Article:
Miller School Scientists Awarded Millions in State Research Grants

The battle against cancer being waged in numerous Miller School labs is getting a $12 million boost from the Florida Department of Health’s Biomedical Research Program grants supporting research in cancer and tobacco-related diseases. Twenty-three UM and Sylvester Comprehensive Cancer Center researchers collectively won about 27.5 percent – the largest share – of the $45.5 million in grants awarded through the James and Esther King Biomedical Research Program and the Bankhead-Coley Cancer Research Program.

The amount is almost double the more than $6.5 million UM and Sylvester researchers were awarded last year from the highly competitive grant programs. David Lee, Ph.D., professor of epidemiology and public health and member of the Cancer Epidemiology and Prevention Program at Sylvester, was awarded grants in both categories.

“These Florida grant programs play a critical role in supporting new investigators and provide key support for the early stage of new research ideas,’‘ said Richard Bookman, Ph.D., vice provost for research and executive dean for research and research training. “UM’s scientists once again showed their competitive strength and this support will help them compete for even larger federal grants. Such research will ultimately benefit our patients.” Administered by the state Office of Public Health Research, the James and Esther King program supports research for the prevention, diagnosis, treatment, and/or cure of tobacco-related diseases. The Bankhead-Coley program promotes initiatives that can drastically reduce the state’s inordinately high cancer burden, and stimulate economic development, particularly in the biotechnology industry. Statewide, 73 of the 332 proposals submitted from 22 universities and research institutes were selected for funding.

“We are grateful for the funding from the Bankhead-Coley Program, and are very optimistic that this research will lead to novel clinical trials for cancer patients in South Florida,” said one UM grantee, Krishna V. Komanduri, M.D., Kalish Family Professor of Medicine, Microbiology and Immunology, director of the Adult Stem Cell Transplant Program at Sylvester and associate director of translational research at the Miami Transplant Institute.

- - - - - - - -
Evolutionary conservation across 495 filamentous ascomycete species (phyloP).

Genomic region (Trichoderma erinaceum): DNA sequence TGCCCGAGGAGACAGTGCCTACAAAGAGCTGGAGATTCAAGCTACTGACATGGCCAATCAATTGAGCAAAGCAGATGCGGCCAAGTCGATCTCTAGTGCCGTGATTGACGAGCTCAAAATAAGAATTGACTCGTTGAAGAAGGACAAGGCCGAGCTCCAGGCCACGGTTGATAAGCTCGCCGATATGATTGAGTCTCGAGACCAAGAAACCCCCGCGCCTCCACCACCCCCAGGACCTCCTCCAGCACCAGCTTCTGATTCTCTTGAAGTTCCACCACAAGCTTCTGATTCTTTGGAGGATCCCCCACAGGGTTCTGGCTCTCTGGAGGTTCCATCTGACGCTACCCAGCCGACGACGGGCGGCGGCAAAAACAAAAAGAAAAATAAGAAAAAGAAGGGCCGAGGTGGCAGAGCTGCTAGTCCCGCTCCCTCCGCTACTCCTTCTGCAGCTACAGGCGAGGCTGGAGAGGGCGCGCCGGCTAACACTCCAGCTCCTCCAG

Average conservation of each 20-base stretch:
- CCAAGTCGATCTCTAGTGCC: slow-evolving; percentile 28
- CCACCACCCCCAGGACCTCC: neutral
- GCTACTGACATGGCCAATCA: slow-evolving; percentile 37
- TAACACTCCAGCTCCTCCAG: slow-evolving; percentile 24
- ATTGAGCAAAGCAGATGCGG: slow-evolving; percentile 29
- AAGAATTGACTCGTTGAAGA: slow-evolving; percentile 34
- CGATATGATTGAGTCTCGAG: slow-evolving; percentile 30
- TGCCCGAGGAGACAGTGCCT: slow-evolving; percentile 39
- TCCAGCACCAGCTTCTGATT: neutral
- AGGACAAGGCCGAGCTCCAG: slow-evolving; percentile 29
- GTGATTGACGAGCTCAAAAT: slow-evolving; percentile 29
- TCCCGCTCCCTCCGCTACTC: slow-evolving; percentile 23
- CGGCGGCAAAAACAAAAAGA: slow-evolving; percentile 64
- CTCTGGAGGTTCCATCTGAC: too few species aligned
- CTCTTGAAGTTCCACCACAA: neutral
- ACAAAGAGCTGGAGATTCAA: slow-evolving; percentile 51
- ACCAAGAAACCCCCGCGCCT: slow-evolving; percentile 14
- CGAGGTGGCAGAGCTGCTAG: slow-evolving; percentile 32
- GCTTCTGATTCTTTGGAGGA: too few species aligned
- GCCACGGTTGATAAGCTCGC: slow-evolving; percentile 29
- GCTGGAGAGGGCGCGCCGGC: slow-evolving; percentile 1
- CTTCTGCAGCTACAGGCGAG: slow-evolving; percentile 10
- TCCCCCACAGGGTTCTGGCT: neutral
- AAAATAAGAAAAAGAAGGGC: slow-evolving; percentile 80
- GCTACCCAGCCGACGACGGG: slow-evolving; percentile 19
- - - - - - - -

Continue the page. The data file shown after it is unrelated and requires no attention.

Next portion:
Komanduri says his $1.2 million grant, for a joint effort that includes Ian McNeice, Ph.D., director of the experimental and clinical cell-based therapies program at the Interdisciplinary Stem Cell Institute, and Eric Wieder, Ph.D., associate professor of medicine, will fund collaborative studies between the Komanduri and McNiece labs, to improve cord blood transplantation in adults through graft engineering.

Specifically, the researchers will study novel approaches to isolate and expand components of cord blood products to improve recovery of healthy cells in transplant recipients. The goal is to decrease the rates of transplant complications in patients who suffer from leukemia, lymphoma and other diseases curable by bone marrow or cell transplantation, but lack a donor.
Among the dozen UM faculty members awarded James and Esther King grants, is Ana M. Palacio M.D., M.P.H., assistant professor of medicine. Palacio’s project will compare the effectiveness of telephone-based behavioral intervention to usual care at improving 18-month adherence to newly prescribed lipid-lowering medications among insured racial and ethnic minorities with cardiovascular risk factors. These medications, in particular those commonly known as statins, can significantly reduce the risk of major cardiovascular events but are underused among racial and ethnic minorities.

“I am very grateful to the James and Esther King Program for supporting the work that the Division of General Internal Medicine is undertaking to reduce health disparities in our communities,” said Palacio whose grant is for $1.2 million over five years. “Finding cost-effective strategies that can improve the adherence to this important class of medications among minority groups in Florida is an important step towards the reduction of health disparities in cardiovascular care and outcomes.”

Other UM grantees include Cameron Dezfulian, M.D., assistant professor of medicine in the Division of Pulmonary, Sleep and Critical Care, who received a “new investigator” James and Esther King grant for $345,000 over three years. Dezfulian, who is researching neuroprotection after cardiac arrest, uses nitrite therapy, believed to operate through nitric oxide-based signaling, to reduce neuronal cell death.

“As a new investigator, it’s a big lift when you finally get your first award. Hopefully, this is just the beginning,” Dezfulian said.

Other UM faculty receiving Bankhead-Coley grants are: Elizabeth Franzmann, M.D., $1.2 million; Jennifer Hu, Ph.D., $1.2 million; David Lee, Ph.D., $719,998; Shunbin Ning, Ph.D., $399,998; Seigo Nishida, M.D., Ph.D., $719,927; Alan Pollack, M.D., Ph.D., $1.2 million; Taylor Schreiber, Ph.D., $51,850; Renaud Sicard, Ph.D., $56,550; Jean Wright, M.D., $400,000; and Ling Yin, Ph.D., $159,750.

Additional James and Esther King grantees are: David Dweck, Ph.D., $107,900; Leonidas Koniaris, M.D., $1.2 million; David Lee, Ph.D., $716,672; Qiongzhen Li, M.D., Ph.D., $56,550; Hung Wen Lin, Ph.D., $111,300; Jose Pinto, Ph.D., $399,258; Erika Rangel, M.D., Ph.D., $111,300; Liyong Wang, Ph.D., $400,000; Yuhui Wen, Ph.D., $164,450; Karen Young, M.D., $400,000.

The Miller School’s Awtar Ganju-Krishan, Ph.D., also was awarded a $100,000 Technology Transfer/Commercialization Partnership grant. All awards are effective July 1.

News Archives

Office of the Dean

A message from the dean

Physician News

Read Med News


Read e-Update